The most extreme examples of magnetic activity phenomena are generally found in rapidly-rotating late-type stars. Current theories to explain the origin of magnetic phenomena are based on the interaction between plasma and magnetic fields. The two physical processes of convection and rotation are believed to play a fundamental role in the generation of stellar magnetic fields through a dynamo mechanism (Parker 1970). In this scenario rapid rotators among the convective, late-type stars are expected to show signs of stronger activity. This may be not valid, however, for stars at the bottom of the main sequence. Recent studies of rotation and activity in very late-type dwarfs (Basri & Marcy 1995) suggest a significant change in the rotation-activity connection for the latest-type stars.
Rapid rotation is also a very important factor in order to resolve and investigate spatial features in stars. High rotational velocities ensure that the chromospheric line profiles are rotationally dominated, favouring the detection of emission and absorption transients associated with plage and prominence phenomena, respectively.
Observations of RE 1816+541 were first aimed at seeking evidence for stellar prominences in this object, as part of a project to investigate the nature of this kind of phenomena. Although there are several examples of rapidly-rotating late-type stars showing signs of prominence activity (Cameron & Robinson 1989a,b; Collier-Cameron & Woods 1992; Jeffries 1993; Byrne, Eibe & Rolleston 1996), our understanding of stellar prominences and their possible implications is still poor. Detailed studies were carried out only in two well known cases: the K dwarf AB Dor (Cameron & Robinson 1989a,b) and the M dwarf HK Aqr (Byrne, Eibe & Rolleston 1996, Eibe 1997, van den Oord, Eibe & Byrne 1998, hereafter VEB98). Prominences in AB Dor occur near the co-rotation radius and may be formed as condensation at the top of magnetic loops that extend beyond this radius, where the effective gravity is directed outwards. This condensation mechanism constitutes the basis of a model proposed by Collier-Cameron (1988) to explain prominence clouds formation in rapidly-rotating stars. Under negative effective gravity, condensed material could dissipate by diffusion across the field lines, leading to stellar angular momentum loss. Consequently, it was first thought that prominence clouds could contribute significantly to AB Dor's rotational braking rate.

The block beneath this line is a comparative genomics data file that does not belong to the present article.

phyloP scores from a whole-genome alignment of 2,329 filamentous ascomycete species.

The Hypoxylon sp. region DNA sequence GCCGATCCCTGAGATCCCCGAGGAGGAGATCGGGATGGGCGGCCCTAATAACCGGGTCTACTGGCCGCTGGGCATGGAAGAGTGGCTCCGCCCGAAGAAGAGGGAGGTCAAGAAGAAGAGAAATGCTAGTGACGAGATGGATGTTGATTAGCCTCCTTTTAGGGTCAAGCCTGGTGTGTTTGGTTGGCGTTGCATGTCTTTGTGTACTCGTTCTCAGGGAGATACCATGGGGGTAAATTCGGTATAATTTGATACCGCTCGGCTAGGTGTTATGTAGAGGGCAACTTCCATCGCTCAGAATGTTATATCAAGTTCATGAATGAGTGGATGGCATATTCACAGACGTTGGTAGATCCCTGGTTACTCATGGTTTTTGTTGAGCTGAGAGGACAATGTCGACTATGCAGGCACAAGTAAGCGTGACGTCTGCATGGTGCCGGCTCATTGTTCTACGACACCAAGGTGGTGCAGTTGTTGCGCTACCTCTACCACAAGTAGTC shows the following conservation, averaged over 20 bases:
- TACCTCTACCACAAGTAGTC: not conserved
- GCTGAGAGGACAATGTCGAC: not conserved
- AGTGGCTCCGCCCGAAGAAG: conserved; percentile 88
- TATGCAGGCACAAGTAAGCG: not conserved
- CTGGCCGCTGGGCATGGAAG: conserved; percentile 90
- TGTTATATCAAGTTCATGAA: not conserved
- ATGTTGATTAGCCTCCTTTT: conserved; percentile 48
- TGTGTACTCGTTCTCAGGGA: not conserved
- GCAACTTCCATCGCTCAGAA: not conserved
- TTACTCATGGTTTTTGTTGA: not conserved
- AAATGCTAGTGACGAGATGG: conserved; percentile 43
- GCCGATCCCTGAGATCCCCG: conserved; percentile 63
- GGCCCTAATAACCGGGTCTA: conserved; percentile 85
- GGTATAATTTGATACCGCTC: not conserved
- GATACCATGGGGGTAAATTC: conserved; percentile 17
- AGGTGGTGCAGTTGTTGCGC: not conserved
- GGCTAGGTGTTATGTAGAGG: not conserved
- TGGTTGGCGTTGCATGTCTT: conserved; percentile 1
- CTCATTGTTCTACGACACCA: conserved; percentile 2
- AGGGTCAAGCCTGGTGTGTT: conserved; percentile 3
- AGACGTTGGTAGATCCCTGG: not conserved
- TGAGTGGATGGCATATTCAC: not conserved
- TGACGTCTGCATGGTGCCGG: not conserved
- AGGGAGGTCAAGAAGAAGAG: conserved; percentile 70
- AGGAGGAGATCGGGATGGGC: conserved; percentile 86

This result would have important implications for angular momentum evolution studies. Investigations by Stauffer et al. (1984, 1985) showed that rotational braking on G and K type rapid rotators of young open clusters occurred too rapidly to be explained by conventional angular momentum loss theories, via a stellar wind. It was therefore interesting to investigate whether prominence clouds could account for the observed spin-down time-scales. However, later work to estimate cloud masses and lifetimes in AB Dor (Collier-Cameron et al. 1990) implied that they would not be very efficient as a braking mechanism. Moreover, in recent work by Collier-Cameron & Jianke (1994) it is concluded that conventional wind models may be adjusted to explain the rotational evolution of G and K dwarfs in young clusters, without introducing new braking mechanisms.
Prominences in HK Aqr have turned to be fundamentally different to those found in AB Dor, since they have been mainly found well below the co-rotation radius. In this case it is not possible to apply Collier-Cameron's model (1988) and, additionally, the role of prominence clouds in rotational braking is also dubious.
By analysing further examples of late-type rapid rotators it is possible to obtain more observations of stellar prominences and discriminate between different models. Results may not only provide a more complete view of the phenomenon but also have important consequences in studies of angular momentum evolution.
The star RE 1816+541 is similar to HK Aqr in many respects. This paper contains the main results derived from an extensive analysis of its H line variability. These include the study of prominence clouds and discrete bright regions, the latter being ascribed to solar-like plage regions.
© European Southern Observatory (ESO) 1998
Online publication: August 27, 1998